WASHINGTON -- When Hillary Clinton traveled more than a million miles as Secretary of State, she famously carried her Blackberry with her.
State Department spokeswoman Marie Harf said Tuesday that Clinton's use of a personal email account --rather than a government account -- to conduct business was not illegal.
"There was no prohibition on using a non State.gov account for official business, as long as it is preserved," Harf said.
But Clinton aides did not submit those emails to government archives, as required by a 2009 law. They claim nine out ten emails she sent were to State Department colleagues and therefore in the department's computer system.
Clinton spokesman Nick Merrill said there was "every expectation they would be retained."
Last year the State Department sent a written request for the emails. Clinton's aides then turned over 55,000 pages of communications.
The emails were revealed after the department sent 300 Clinton messages to a House committee investigating the Benghazi attacks.
Republican Congressman Darrell Issa, the committee's chair, said it's a matter of whether Clinton can be trusted.
"It's a failure to comply with the law that the secretary had to know about, her aides had to know about, and it's a pattern of deception that began from before she became secretary until her last day," Issa said.
Former Secretary of State Colin Powell said he had a personal email account. Condoleeza Rice said she didn't use hers for official communications.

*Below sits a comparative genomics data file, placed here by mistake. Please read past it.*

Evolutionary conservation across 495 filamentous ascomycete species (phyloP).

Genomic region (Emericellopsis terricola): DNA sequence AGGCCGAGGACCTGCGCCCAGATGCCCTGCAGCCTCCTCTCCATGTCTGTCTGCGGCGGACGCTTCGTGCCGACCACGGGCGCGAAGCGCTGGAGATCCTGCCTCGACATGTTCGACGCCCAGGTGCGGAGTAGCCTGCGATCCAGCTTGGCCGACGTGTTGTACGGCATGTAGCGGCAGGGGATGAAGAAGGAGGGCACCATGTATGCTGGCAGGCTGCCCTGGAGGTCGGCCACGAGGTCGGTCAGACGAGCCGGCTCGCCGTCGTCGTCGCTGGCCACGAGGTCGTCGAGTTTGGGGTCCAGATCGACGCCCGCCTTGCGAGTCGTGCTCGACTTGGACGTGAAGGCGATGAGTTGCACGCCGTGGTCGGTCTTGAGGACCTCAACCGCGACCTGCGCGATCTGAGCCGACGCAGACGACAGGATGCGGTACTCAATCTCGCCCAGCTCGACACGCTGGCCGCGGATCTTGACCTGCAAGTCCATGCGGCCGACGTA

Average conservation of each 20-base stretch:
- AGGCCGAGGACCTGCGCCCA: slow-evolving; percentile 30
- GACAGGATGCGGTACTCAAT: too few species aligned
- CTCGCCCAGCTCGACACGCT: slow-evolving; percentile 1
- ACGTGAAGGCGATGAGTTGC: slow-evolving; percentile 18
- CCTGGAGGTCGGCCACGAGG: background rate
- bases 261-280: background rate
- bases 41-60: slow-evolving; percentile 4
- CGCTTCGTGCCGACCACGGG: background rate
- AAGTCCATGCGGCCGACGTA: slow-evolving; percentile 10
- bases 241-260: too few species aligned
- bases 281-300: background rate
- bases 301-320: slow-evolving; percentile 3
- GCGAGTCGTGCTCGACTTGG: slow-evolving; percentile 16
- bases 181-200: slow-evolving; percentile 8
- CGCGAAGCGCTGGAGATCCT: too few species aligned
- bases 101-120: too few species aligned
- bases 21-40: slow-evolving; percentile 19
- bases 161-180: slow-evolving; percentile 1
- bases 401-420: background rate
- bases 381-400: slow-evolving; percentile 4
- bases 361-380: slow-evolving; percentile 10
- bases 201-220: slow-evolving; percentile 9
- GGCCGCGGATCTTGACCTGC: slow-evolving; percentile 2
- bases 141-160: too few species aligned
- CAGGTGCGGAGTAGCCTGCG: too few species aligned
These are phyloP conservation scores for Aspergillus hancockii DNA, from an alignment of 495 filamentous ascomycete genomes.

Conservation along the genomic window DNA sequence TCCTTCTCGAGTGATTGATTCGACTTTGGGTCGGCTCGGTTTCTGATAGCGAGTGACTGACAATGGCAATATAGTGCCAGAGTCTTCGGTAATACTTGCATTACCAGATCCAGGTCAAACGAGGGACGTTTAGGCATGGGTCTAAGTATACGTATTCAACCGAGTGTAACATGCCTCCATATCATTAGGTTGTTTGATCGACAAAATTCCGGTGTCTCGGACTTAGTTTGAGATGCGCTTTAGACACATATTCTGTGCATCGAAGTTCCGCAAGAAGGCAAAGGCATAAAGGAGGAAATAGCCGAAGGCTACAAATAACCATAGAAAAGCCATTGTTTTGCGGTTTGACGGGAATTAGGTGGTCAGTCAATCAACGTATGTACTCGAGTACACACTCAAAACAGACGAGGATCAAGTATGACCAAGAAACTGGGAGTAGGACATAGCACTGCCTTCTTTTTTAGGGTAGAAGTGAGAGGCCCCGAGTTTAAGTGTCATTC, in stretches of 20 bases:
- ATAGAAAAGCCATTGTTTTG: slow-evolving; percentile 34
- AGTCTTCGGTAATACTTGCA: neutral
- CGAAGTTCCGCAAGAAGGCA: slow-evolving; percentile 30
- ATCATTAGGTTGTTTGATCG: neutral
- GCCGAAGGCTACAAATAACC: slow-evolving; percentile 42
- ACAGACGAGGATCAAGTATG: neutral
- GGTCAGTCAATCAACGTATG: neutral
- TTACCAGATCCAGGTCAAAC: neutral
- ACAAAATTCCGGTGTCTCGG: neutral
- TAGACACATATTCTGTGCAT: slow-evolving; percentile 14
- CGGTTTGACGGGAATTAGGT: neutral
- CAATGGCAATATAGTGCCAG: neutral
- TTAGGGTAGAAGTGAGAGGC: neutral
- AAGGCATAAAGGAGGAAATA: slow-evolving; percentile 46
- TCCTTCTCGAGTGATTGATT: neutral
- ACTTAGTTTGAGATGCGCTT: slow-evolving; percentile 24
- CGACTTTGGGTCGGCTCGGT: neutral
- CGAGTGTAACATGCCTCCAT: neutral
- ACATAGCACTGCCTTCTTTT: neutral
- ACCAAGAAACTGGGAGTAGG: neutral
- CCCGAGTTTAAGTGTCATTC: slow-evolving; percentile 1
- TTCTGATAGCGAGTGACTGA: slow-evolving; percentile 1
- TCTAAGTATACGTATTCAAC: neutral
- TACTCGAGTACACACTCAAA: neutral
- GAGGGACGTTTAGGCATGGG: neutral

All of this comes as Clinton is widely expected to make a run for the White House.
CBS News Political Director John Dickerson said Republicans, thinking Clinton will eventually be the Democratic presidential nominee, have jumped on the controversy.
"There are a lot of legitimate questions about whether Clinton's use of this private email account went beyond the previous practices of other Secretaries of State," Dickerson said. "And it also raises the question, when she turned over the emails, did she turn over everything?"
As Dickerson pointed out, Clinton's spokesperson says yes, but congressional investigators looking into the Benghazi attacks are skeptical.
"A protracted tug-of-war over these emails could reanimate concerns that the Clintons are secretive, which puts pressure on Hillary Clinton, once she does announce, to have a campaign message that can withstand frequent interruptions."
Now that the messages have been handed over, Clinton's emails are part of her permanent record at the State Department.